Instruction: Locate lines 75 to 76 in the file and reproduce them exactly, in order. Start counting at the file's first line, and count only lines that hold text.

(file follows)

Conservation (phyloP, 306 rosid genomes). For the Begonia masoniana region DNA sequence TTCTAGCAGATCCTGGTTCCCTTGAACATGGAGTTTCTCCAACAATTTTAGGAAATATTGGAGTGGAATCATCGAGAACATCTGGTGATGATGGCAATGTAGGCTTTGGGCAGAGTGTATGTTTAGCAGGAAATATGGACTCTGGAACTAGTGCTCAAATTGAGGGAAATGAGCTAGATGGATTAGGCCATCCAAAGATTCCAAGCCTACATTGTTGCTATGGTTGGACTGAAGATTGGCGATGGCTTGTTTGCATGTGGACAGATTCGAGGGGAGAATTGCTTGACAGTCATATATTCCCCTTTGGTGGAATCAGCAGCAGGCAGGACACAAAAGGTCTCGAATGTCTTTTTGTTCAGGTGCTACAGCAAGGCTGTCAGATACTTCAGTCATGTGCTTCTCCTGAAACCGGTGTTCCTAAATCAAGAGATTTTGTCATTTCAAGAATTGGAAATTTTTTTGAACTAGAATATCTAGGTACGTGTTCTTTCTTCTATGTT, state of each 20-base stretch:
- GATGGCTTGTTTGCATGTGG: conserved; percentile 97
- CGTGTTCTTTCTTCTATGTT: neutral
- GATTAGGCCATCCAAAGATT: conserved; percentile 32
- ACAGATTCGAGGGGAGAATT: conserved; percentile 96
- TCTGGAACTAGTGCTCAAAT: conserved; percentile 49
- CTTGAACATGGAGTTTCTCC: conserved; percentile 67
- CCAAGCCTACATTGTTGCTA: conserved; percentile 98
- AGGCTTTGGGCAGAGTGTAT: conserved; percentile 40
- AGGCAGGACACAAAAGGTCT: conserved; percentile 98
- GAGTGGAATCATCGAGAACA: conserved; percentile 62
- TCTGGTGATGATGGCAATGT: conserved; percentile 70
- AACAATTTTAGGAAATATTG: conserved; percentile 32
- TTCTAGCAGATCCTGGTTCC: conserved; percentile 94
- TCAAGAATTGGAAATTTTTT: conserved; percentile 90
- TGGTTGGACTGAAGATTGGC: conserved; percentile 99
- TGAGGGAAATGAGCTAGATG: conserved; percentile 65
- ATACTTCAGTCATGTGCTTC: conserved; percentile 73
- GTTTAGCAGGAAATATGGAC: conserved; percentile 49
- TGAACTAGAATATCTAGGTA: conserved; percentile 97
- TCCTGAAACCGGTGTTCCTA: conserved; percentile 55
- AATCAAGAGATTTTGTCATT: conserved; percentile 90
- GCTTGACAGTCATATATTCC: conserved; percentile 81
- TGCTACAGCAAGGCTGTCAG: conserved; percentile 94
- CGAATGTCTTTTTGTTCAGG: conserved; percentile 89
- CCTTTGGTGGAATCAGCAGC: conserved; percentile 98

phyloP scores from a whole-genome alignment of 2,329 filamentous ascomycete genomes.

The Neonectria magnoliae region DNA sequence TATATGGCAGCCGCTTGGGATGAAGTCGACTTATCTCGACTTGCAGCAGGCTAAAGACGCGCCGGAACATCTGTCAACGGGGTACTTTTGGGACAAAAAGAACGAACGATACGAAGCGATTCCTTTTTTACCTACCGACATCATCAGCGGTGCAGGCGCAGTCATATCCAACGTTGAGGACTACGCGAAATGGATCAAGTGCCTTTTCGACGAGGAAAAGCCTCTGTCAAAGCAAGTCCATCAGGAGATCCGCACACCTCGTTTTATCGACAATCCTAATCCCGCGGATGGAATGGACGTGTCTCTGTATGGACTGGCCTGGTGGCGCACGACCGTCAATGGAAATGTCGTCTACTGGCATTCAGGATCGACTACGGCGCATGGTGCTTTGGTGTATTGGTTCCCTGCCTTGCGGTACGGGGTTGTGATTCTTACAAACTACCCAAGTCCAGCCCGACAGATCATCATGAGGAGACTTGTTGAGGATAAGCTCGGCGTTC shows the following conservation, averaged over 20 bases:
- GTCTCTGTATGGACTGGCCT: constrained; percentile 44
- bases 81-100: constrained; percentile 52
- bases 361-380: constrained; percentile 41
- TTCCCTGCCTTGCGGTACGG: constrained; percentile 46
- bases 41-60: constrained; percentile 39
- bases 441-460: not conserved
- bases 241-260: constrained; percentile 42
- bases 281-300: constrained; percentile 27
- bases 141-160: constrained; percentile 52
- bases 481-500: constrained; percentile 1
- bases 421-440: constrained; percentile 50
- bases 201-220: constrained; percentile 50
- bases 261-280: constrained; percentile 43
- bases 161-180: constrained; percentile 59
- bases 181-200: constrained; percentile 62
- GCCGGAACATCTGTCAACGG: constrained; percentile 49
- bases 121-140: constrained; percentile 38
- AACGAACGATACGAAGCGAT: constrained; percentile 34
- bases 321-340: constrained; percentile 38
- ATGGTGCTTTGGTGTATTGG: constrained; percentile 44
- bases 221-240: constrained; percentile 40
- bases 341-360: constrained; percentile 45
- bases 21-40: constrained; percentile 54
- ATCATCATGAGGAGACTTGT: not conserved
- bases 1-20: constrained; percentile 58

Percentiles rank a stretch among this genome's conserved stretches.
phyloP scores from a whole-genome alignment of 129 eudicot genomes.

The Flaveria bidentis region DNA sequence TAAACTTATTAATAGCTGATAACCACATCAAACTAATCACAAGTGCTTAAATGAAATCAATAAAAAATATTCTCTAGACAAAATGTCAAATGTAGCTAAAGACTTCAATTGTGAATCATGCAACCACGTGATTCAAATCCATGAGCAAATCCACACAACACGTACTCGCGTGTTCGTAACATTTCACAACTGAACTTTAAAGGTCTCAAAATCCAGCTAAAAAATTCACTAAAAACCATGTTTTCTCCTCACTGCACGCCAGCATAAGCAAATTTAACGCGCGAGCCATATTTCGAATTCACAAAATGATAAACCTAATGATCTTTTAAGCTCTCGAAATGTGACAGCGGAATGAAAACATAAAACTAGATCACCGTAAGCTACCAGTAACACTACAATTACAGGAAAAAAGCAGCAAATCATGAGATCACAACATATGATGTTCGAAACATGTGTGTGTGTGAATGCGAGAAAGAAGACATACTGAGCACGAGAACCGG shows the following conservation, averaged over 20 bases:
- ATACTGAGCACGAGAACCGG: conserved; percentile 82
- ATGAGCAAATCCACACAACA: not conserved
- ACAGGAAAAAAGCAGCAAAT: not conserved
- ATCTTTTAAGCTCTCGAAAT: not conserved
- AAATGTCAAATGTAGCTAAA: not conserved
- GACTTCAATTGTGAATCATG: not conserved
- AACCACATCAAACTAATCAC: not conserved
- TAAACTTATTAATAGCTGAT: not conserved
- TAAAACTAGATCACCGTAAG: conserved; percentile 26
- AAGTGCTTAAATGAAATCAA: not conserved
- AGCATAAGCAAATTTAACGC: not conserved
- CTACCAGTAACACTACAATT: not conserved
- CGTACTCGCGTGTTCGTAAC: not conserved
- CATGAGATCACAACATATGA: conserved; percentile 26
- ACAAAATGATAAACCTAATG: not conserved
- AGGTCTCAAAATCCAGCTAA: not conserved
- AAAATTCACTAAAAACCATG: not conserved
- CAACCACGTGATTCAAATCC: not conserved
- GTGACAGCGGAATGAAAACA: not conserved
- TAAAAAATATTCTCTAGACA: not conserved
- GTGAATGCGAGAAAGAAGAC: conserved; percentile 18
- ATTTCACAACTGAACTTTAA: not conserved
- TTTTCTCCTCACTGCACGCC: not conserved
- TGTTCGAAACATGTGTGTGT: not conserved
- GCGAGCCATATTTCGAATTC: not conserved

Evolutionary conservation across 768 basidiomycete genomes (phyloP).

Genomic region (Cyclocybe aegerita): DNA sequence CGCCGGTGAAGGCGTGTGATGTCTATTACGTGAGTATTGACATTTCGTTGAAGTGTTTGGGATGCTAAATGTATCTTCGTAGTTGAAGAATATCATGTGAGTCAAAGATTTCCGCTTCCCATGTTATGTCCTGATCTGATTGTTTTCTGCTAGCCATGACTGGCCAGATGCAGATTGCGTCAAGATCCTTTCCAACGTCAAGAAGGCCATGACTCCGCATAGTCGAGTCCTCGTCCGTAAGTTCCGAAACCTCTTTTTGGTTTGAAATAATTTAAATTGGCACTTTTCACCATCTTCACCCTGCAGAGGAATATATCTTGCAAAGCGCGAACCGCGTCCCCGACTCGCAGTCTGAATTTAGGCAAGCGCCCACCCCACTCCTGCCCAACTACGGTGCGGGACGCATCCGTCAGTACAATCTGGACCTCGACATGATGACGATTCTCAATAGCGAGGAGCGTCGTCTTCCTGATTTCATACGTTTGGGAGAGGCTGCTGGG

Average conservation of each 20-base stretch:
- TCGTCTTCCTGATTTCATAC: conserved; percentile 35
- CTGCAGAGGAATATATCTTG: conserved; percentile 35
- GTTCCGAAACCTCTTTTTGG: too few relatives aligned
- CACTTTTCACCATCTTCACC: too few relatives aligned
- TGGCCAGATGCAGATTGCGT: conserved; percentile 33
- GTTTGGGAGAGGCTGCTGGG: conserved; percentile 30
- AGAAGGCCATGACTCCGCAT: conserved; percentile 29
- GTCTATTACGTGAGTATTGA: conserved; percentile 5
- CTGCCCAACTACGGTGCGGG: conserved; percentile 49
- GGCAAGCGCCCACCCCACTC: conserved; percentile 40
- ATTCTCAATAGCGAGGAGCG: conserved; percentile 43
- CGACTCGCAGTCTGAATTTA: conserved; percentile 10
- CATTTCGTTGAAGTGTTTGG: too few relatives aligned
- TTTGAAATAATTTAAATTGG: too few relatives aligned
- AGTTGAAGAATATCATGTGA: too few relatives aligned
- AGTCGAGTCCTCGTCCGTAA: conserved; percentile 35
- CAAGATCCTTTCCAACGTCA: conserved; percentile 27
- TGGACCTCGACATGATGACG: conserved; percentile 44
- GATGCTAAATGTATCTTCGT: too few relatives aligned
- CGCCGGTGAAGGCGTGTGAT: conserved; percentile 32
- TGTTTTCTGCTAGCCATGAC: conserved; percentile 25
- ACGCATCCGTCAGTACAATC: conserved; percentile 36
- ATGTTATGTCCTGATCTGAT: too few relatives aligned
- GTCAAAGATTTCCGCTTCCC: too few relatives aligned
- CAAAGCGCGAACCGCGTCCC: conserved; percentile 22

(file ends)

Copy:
- GTGACAGCGGAATGAAAACA: not conserved
- TAAAAAATATTCTCTAGACA: not conserved